There are other barriers to mental health care for people of color, including fear of stigma within communities of color. One psychologist reported that many of her African American clients avoided psychotherapy due to fear of judgment. A client said, “Getting this type of help has, and continues to be, like a sore thumb in the African American community.” In many communities of color, visiting a counselor implies that the family has failed to resolve problems internally, and disclosures may add fuel to existing negative stereotypes.
Barriers to Care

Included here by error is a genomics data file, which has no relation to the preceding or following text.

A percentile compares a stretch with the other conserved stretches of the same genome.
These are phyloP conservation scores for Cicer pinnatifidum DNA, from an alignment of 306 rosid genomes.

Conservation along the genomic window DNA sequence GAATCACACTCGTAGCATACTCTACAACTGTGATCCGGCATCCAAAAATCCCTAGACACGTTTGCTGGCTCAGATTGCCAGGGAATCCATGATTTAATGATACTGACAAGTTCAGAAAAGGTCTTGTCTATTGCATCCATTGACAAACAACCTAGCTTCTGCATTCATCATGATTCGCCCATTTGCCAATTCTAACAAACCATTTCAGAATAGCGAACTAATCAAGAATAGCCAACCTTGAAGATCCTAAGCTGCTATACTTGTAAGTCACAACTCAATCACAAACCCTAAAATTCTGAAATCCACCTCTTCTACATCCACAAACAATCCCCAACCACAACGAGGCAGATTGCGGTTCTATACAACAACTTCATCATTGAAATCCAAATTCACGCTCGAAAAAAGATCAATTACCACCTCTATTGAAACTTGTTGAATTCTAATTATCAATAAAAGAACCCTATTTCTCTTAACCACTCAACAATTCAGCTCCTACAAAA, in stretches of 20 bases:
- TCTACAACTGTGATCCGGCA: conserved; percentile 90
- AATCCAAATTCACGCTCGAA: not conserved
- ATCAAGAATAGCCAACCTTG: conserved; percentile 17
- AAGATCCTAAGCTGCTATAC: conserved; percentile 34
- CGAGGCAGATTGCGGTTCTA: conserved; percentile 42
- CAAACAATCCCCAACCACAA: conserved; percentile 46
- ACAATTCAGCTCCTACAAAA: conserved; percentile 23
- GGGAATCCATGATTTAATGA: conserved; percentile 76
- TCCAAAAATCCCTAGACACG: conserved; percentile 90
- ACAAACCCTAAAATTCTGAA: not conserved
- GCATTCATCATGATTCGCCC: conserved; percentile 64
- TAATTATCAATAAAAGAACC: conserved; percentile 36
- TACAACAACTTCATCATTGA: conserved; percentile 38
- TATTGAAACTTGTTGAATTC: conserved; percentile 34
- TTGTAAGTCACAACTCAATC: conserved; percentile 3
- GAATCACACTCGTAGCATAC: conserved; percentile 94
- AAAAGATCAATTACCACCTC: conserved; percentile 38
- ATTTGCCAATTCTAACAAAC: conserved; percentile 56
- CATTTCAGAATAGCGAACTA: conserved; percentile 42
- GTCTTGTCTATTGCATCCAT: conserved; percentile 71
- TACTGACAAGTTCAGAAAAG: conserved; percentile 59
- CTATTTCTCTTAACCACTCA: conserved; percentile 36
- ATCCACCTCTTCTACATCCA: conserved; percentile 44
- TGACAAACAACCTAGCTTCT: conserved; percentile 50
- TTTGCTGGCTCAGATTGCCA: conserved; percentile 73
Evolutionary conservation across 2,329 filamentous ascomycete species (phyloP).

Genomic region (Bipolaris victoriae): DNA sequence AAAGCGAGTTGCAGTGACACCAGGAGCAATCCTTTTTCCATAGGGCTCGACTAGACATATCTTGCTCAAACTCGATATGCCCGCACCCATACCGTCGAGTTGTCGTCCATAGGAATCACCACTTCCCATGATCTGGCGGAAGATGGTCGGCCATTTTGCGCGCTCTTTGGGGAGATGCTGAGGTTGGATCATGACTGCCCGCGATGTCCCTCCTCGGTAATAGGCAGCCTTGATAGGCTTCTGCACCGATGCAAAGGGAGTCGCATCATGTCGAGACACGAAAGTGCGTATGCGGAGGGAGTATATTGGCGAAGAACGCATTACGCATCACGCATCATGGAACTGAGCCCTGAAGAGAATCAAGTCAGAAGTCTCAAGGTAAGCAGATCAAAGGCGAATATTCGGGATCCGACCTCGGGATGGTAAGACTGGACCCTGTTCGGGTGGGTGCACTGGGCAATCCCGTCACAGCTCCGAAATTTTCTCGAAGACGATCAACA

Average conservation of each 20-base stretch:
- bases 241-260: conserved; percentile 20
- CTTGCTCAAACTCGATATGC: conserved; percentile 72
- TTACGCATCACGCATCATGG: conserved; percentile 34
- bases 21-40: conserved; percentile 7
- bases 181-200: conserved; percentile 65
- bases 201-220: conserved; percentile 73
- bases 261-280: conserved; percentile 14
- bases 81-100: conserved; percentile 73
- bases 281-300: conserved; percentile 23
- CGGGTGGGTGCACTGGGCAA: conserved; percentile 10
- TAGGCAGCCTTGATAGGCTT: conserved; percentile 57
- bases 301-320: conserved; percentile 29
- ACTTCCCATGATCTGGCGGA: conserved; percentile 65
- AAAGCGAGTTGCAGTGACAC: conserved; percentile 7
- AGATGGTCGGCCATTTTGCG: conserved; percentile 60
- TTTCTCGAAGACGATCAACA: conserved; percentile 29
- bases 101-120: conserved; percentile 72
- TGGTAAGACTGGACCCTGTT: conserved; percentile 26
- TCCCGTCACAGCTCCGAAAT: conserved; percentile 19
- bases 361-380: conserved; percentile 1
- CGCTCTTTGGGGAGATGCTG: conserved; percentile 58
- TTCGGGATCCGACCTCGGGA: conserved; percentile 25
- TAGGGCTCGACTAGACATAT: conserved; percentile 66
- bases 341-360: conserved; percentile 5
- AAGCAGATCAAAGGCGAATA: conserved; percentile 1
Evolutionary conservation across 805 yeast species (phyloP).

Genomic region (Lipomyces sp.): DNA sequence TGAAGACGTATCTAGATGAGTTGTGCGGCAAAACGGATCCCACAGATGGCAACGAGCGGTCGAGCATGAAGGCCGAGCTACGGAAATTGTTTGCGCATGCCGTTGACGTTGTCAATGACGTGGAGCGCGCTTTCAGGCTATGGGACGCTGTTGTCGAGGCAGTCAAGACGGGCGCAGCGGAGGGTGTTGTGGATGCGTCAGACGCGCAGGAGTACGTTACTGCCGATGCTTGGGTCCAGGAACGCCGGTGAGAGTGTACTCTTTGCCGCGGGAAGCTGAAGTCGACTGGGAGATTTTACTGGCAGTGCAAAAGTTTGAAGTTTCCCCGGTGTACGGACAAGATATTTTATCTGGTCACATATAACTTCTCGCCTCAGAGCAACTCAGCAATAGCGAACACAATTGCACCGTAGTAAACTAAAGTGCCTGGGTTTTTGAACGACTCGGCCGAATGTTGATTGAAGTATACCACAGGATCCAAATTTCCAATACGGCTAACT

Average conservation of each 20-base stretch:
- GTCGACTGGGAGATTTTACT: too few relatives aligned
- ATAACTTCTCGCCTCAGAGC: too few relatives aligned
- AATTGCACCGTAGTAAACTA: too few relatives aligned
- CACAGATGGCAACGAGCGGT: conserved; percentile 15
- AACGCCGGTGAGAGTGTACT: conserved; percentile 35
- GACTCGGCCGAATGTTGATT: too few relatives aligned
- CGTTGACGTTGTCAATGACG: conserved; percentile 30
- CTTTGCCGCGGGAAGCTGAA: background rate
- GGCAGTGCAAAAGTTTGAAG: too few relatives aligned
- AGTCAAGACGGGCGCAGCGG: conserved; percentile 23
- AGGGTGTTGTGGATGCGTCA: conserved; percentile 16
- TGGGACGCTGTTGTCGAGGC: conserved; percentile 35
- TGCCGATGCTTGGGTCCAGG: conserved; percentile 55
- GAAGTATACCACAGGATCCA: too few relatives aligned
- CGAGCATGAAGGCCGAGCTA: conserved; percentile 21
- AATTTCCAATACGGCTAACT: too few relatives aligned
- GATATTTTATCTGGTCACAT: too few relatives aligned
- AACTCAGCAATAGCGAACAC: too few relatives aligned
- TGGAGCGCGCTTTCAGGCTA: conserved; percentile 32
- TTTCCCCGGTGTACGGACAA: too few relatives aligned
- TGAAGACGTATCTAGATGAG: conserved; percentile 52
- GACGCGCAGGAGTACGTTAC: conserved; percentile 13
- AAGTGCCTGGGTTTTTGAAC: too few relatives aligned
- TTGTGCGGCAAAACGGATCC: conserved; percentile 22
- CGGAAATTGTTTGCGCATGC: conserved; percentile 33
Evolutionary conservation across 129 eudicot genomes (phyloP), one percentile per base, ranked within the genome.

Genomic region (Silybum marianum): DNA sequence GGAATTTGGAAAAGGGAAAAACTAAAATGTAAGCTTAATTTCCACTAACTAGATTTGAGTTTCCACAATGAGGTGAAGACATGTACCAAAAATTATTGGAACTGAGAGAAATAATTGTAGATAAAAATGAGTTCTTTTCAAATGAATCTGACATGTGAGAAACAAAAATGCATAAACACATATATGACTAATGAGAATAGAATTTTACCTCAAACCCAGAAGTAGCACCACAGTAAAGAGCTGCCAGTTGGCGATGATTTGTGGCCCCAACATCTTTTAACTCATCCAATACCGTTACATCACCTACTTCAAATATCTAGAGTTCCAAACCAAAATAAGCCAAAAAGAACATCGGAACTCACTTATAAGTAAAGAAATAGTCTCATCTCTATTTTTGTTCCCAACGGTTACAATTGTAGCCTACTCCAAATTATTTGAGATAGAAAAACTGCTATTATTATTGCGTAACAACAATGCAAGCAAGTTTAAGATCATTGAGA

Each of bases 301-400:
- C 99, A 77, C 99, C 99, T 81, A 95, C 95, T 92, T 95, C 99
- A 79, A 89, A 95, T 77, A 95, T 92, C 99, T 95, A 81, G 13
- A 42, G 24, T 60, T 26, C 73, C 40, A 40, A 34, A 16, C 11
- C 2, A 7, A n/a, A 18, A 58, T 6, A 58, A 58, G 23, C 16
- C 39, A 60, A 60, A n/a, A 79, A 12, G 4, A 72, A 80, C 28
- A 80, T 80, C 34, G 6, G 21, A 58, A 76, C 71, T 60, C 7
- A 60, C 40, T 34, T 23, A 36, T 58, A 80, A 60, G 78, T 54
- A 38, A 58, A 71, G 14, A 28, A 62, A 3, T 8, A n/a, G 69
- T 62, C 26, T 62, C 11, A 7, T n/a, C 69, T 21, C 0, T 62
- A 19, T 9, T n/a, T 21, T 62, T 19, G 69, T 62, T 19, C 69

Some critics assert that people of color are not disadvantaged in mental health. After all, a deeper look reveals that although Native Americans suffer the highest suicide rates, White Americans experience the second-highest, and Hispanic and Black Americans are among the lowest. Further, Hispanic and Black Americans report less mental illness throughout their lifetime in comparison to White people. However, these results are easily misinterpreted without cultural context. If certain racialized groups carry stigma surrounding mental illness, they are less likely to report occurrences of mental illness among themselves or others in their community. And by the time racialized people do report mental illness, it is typically more severe and persistent in comparison to the mental illness of White people. It also seems that White Americans get well faster due to better mental health support and treatment. In fact, a 2016 study found that psychotherapists were significantly more likely to accept White-sounding clients than Black-sounding clients for an appointment during a phone-based experiment (Kugelmass, 2016).